Two lesser-known quotes of the legendary C P Scott who gave the dictum about facts in news reportage being sacred include how “it is well to be frank; it is even better to be fair,” and more importantly, how although the business side of a newspaper must be competent, if it becomes dominant the paper will face “distressing consequences”.
The revelations emanating from the ongoing episode exposing an array of shadiness at NDTV documented meticulously by S Gurumurthy in The New Indian Express and elsewhere simply shows how prophetically accurate Scott was.
There’s just no other way to say it: The journey of NDTV from being one of the pioneers of Indian TV journalism to its current descent into all-round collapse should ideally ring twin warning bells to the entire media fraternity—of recovering the foundational ideals of news and a call for introspection.
Indeed, Gurumurthy’s expose makes for shocking reading. Equally, if not more shocking are the copious details of NDTV’s doings documented in the devastating December 2015 cover story of The Caravan. These, coupled with a four-part series exposing NDTV’s complex money trail in Europe published in the Sunday Guardian in 2011 complete the picture. The revelations are far too numerous and spread over nearly a decade if not more.
Revelations of financial irregularities aside, NDTV as a media house has shown itself to be less than credible on at least two occasions. The first concerns its coverage of the 2002 Gujarat riots, where in the words of the aforementioned Caravan article: “... after the violence broke out, channels largely refrained from identifying the community to which most victims belonged—a practice inherited from print journalism. NDTV… took the decision to state that the victims were Muslims.”
The second is the now infamous Radia Tapes which also included one of NDTV’s celebrity journalists as a willing participant. It was truly a watershed moment in Indian journalism, one after which NDTV’s credibility was almost wholly eroded.
And so, the channel’s complaint today that the CBI raids are political vendetta and an attack on free speech rings hollow. In fact, if recent history is a guide, it’s clear that in the run up to the 2014 elections, apart from the pervasive, nationwide fury against the UPA’s corrupt rule, substantial anger was also directed at the notorious “Lutyens English media.”
So how did things come to such a pass? The history of almost every nation shows that any ideology or political establishment dominating for extended periods creates an ecosystem of elites around itself. The political class rewards the ecosystem which in turn sustains its rule. The post-Independence history of India ruled largely by a single dynasty did the same.
Indeed, it is astonishing how much has changed in a relatively short span of 70 years. Before and just a few years after we attained freedom, the image, ideals, and self-perception of editors and journalists was one of people who performed national service through their papers; indeed, several among them were active freedom fighters. How that tradition transmogrified with journalists turning into the cohorts of the ruling political class and getting dubbed “news traders” can form the subject of an academic study.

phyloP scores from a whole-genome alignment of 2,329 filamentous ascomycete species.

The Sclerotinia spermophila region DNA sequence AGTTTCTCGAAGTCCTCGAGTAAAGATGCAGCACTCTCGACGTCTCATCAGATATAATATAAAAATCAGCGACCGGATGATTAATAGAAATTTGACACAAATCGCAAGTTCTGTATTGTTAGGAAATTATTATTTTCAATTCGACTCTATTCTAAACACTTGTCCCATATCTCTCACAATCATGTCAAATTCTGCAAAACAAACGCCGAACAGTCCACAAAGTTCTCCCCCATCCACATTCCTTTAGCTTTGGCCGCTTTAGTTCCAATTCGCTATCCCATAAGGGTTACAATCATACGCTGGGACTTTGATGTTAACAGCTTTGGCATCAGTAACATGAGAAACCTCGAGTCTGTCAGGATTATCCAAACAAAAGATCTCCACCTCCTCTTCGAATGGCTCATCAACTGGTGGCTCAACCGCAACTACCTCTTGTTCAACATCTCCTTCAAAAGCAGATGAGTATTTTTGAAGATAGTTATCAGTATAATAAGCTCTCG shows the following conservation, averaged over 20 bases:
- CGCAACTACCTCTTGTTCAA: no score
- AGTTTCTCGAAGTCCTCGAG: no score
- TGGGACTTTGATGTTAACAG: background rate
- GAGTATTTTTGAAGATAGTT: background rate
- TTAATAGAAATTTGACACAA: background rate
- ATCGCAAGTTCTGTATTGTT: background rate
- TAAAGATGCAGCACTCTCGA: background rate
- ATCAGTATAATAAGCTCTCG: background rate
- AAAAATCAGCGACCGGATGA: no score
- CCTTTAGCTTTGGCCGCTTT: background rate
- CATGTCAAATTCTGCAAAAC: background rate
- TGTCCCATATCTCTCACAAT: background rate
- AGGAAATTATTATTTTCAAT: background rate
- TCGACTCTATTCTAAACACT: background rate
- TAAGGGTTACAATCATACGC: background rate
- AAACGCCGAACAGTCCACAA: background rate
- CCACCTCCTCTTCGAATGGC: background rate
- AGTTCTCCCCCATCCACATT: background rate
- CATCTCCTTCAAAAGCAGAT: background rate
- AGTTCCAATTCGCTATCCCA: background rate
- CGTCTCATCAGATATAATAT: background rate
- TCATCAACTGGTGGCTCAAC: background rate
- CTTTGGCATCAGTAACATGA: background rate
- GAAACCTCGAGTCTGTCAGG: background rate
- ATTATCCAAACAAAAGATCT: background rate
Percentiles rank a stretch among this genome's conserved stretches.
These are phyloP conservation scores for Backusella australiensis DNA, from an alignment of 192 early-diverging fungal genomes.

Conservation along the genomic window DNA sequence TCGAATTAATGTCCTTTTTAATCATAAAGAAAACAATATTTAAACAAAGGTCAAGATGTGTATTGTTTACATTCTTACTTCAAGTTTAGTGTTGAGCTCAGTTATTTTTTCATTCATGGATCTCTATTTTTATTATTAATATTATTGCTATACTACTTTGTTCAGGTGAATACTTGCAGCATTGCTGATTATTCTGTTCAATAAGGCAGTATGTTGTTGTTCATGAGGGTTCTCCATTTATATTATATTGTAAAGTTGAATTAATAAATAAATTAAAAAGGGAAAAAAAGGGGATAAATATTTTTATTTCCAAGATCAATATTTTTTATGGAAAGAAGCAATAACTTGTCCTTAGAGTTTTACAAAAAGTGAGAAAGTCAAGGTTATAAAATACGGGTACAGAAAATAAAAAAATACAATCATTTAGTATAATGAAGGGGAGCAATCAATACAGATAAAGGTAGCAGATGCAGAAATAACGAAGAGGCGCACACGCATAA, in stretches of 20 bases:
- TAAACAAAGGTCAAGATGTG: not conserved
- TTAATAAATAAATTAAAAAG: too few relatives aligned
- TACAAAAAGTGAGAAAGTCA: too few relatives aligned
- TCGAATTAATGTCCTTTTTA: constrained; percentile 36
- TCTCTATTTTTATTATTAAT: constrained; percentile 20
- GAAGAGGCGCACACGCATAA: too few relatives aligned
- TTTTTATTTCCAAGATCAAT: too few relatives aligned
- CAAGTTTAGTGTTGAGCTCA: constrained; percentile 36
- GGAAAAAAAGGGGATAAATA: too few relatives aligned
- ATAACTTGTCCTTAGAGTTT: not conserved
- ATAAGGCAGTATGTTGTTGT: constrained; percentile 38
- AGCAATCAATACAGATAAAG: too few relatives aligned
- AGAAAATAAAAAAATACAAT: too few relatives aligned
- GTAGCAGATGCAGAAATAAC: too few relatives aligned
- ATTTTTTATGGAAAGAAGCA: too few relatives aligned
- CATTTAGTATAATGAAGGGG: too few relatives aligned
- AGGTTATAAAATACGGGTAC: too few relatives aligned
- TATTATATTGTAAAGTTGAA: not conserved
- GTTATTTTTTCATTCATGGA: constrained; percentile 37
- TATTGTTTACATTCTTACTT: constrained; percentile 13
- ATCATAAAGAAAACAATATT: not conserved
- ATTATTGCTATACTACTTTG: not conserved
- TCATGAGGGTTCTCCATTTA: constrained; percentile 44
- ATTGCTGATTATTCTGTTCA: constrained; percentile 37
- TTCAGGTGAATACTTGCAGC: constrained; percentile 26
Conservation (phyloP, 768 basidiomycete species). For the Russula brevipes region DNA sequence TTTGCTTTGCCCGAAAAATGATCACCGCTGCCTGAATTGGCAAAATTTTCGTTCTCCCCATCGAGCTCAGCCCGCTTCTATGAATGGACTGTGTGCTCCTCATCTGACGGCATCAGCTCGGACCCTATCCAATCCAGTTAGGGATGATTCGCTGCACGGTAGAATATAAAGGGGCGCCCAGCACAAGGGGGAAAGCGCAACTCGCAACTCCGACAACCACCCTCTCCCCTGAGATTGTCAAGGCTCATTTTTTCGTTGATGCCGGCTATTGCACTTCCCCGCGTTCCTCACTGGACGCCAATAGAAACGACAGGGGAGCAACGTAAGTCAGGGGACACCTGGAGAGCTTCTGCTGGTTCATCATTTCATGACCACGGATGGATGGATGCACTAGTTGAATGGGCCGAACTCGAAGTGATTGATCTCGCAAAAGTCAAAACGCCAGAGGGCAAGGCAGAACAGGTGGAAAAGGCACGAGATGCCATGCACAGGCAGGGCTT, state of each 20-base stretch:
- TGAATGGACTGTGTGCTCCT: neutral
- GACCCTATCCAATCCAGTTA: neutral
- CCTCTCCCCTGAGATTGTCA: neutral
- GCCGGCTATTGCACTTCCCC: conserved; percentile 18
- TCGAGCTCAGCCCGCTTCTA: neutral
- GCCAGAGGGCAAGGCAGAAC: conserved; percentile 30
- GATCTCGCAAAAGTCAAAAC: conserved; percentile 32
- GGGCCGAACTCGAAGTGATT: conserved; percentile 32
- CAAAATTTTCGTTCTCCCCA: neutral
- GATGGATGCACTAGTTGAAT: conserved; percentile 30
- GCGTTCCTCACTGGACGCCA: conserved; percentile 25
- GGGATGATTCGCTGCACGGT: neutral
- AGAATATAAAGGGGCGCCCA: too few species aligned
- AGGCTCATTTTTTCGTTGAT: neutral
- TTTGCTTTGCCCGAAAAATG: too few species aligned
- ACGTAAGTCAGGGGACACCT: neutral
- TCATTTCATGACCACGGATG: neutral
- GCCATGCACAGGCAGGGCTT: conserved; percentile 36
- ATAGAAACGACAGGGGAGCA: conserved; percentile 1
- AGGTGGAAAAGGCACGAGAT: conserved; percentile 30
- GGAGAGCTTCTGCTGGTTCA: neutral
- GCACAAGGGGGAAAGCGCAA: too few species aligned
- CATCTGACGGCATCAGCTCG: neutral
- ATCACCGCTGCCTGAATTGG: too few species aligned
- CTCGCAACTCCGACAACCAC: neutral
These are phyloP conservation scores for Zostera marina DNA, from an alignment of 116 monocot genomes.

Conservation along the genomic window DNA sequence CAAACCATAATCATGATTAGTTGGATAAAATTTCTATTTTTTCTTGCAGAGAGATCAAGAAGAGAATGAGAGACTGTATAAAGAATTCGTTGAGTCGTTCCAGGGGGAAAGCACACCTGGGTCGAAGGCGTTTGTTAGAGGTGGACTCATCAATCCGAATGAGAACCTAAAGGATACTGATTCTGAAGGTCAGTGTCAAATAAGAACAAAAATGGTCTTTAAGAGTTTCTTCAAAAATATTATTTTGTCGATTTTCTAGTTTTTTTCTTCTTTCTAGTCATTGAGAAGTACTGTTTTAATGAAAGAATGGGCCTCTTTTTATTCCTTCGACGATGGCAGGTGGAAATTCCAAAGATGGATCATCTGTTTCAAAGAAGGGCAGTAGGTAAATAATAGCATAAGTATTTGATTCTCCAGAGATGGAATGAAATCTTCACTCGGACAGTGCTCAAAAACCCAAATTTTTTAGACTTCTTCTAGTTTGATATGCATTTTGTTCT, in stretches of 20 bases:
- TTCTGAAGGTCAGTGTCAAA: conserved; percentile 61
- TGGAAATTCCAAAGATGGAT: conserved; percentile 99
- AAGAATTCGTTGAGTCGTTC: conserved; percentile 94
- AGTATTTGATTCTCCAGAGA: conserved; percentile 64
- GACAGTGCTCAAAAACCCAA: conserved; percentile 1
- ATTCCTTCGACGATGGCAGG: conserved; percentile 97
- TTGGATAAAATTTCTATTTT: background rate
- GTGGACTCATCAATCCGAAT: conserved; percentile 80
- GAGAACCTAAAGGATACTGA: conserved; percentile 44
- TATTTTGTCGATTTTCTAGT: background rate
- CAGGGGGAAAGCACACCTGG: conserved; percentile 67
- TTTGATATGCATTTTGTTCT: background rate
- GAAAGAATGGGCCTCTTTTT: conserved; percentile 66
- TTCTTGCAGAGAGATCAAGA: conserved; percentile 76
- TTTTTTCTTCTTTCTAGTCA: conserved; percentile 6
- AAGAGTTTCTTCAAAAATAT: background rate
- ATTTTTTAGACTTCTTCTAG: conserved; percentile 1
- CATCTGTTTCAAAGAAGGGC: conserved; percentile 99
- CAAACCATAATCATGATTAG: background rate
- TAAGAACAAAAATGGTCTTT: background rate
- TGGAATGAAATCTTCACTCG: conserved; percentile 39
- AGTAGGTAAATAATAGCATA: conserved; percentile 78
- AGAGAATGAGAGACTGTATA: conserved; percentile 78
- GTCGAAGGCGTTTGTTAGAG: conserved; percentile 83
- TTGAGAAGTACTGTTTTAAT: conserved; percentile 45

Even today, with the ongoing massive churning occurring in the way news and reportage are done as well as the rapid shift in the business side of media, it still appears that news is largely Delhi-centric. Among others, this is one of the prime reasons for the disparaging usage of “Lutyens media,” which is political party-agnostic in many ways. As past record shows, this Delhi-centric media is both elite and establishment rolled into one. And it’s the reason why when action is taken against wrongdoing by one of its own, it’s painted as an attack against free speech itself!
As happens with any elite settled comfortably over a prolonged period, it loses touch with reality. It is this phenomenon that blinded these elites to the victories of Narendra Modi, Donald Trump, and stunned them when Brexit occurred.
Which brings us back to the note on the foundational ideals of news. Or more accurately, is news merely another business product or is it a public good as envisioned by past stalwarts? Should media houses speak in the national interest or should they invite terror sympathisers and malcontents to get their “perspective” in the name of “balanced” debate?
One can turn to the sage counsel of the late D V Gundappa, a freedom fighter, statesman, and journalist for about six decades. Writing in Vruttapatrike (Newspaper) about the qualities of a journalist and a newspaper, he says: “The greatest danger that confronts a journalist is the opportunities his profession affords for playacting … perhaps no other profession provides the opportunity … for putting on a show of one’s ignorance as profound knowledge … on any topic that he writes, there will be at least one or two readers who are more knowledgeable ... He must ask himself what they would think about his writing … (this) yields an attitude of healthy trepidation, which is the root of responsibility.
The greater this trepidation, the greater this sense of responsibility, and the greater it motivates the journalist to read widely, deeply, and examine anything from as many perspectives as possible. Ultimately, this results in a greater benefit to the reader. This is how the paper earns the respect of people and society… the primary and basic qualification for a journalist is to develop a character of culture and refinement.”
Old-fashioned advice perhaps, in an age of gizmos and microsecond attention-spans and a steady death of deep reading. Yet, it’s timeless advice for but a simple reason: following it would avoid a NDTV-kind of decay of a truly noble calling.
Author, independent scholar of history and culture, and commentator on current affairs